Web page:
Today I sat at Starbucks and surreptitiously sketched a stranger's face. What an interesting experience. First of all, it helped me technically. I was able to focus on details we frequently take for granted: the jawline, the indentations under the nose, age lines. In some ways, because I was not connected to this gentleman (and I know it doesn't look like the same person in both drawings, but it is!), I could be more objective about sketching things I might ignore in someone I know, especially if I don't want to offend him/her. Who wants their wrinkles drawn in? Who wants to know that others see his/her "imperfections"?
|As I was drawing this gentleman, he was reading the newspaper with that downward look of someone who is farsighted. That led to a sleepy look in the picture. In this picture he was reading the page on his right. This led to something between a three-quarters view and a side view.|
|While I drew this picture, he was reading the page on his left. This gave me a good front view to draw. This view is more representative of how this gentleman actually looks. But it still probably doesn't look like him!|
While drawing this gentleman helped me technically, I also discovered an emotional result of drawing a stranger: I felt connected to him. I noticed details about him that led to a general belief about his character. He seemed relaxed. He had a braid falling past his shoulders, so he seemed unconventional. And I noticed his actions. He frequently looked up from his reading to see what was going on with the people around him, so he seemed observant (I don't think he observed me, however--I hope not!). When a nearby woman sneezed, he blessed her, and that seemed kind to me, the opposite of self-absorbed. I started liking this guy, and I never spoke a word to him. I realize this regard is based completely on assumption, but it's interesting to ponder.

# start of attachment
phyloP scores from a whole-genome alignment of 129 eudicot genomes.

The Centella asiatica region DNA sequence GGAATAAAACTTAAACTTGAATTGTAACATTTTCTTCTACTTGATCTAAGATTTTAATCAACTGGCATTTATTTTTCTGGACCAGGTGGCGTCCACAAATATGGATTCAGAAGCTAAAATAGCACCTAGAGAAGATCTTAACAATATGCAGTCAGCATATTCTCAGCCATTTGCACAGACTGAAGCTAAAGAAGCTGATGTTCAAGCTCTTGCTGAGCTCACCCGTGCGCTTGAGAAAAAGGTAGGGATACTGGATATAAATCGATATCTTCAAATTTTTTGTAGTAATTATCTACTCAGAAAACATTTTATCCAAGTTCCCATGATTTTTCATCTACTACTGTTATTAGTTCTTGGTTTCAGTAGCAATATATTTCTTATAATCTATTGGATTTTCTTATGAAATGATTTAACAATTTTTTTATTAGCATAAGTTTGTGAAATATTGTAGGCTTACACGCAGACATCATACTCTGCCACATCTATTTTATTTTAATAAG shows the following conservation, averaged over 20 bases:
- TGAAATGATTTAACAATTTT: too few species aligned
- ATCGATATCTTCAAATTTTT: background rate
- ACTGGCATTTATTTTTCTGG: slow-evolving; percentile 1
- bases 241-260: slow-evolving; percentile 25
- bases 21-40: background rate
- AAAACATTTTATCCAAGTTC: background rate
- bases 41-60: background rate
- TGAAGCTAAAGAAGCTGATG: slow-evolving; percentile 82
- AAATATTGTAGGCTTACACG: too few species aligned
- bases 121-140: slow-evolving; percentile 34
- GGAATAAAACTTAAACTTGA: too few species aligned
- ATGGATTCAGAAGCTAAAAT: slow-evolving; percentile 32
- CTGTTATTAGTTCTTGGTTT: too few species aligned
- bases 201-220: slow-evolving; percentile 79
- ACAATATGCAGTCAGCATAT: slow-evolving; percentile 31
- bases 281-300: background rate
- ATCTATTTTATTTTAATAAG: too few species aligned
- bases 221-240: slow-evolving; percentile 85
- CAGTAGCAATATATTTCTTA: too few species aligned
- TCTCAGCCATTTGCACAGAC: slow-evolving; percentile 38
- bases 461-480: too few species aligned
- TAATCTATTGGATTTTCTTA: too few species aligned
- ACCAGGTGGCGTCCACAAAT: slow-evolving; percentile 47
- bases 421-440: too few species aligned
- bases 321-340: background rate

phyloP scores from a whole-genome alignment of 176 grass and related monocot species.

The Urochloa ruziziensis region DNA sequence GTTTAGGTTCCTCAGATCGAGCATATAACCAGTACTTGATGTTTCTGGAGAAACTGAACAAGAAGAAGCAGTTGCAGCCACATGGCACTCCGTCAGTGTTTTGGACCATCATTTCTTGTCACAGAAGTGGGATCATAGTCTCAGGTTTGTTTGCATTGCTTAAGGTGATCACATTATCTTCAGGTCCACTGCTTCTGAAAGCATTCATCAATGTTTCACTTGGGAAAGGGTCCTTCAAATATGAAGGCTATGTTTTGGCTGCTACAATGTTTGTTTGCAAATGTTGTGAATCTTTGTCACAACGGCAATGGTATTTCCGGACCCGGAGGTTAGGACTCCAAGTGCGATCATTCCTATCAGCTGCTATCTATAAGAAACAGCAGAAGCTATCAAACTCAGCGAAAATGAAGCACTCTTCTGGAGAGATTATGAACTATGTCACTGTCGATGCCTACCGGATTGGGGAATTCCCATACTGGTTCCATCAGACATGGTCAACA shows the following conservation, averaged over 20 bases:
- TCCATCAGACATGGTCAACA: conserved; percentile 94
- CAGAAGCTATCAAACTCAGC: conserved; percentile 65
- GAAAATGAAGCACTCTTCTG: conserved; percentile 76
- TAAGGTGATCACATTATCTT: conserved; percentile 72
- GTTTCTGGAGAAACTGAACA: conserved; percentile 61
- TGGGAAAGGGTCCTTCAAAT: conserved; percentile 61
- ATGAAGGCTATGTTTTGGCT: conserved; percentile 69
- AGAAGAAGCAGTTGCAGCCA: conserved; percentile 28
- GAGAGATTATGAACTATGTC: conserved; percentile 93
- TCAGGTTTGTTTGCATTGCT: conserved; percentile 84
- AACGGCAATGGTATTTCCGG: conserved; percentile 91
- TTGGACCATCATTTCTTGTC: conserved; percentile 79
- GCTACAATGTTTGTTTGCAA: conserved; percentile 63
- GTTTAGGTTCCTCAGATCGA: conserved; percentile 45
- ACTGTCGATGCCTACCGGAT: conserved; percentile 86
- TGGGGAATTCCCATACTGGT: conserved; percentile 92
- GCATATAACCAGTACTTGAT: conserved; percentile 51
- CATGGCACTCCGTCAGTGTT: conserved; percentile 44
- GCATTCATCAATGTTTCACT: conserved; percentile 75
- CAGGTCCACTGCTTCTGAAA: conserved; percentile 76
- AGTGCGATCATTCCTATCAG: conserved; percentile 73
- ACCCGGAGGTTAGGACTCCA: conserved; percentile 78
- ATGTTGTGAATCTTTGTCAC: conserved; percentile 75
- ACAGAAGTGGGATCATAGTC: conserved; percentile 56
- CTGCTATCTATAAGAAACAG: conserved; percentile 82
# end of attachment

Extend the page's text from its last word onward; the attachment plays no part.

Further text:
I am becoming addicted to sketching faces. So watch out--who knows whether you'll find me sketching your face at a Starbucks near you!
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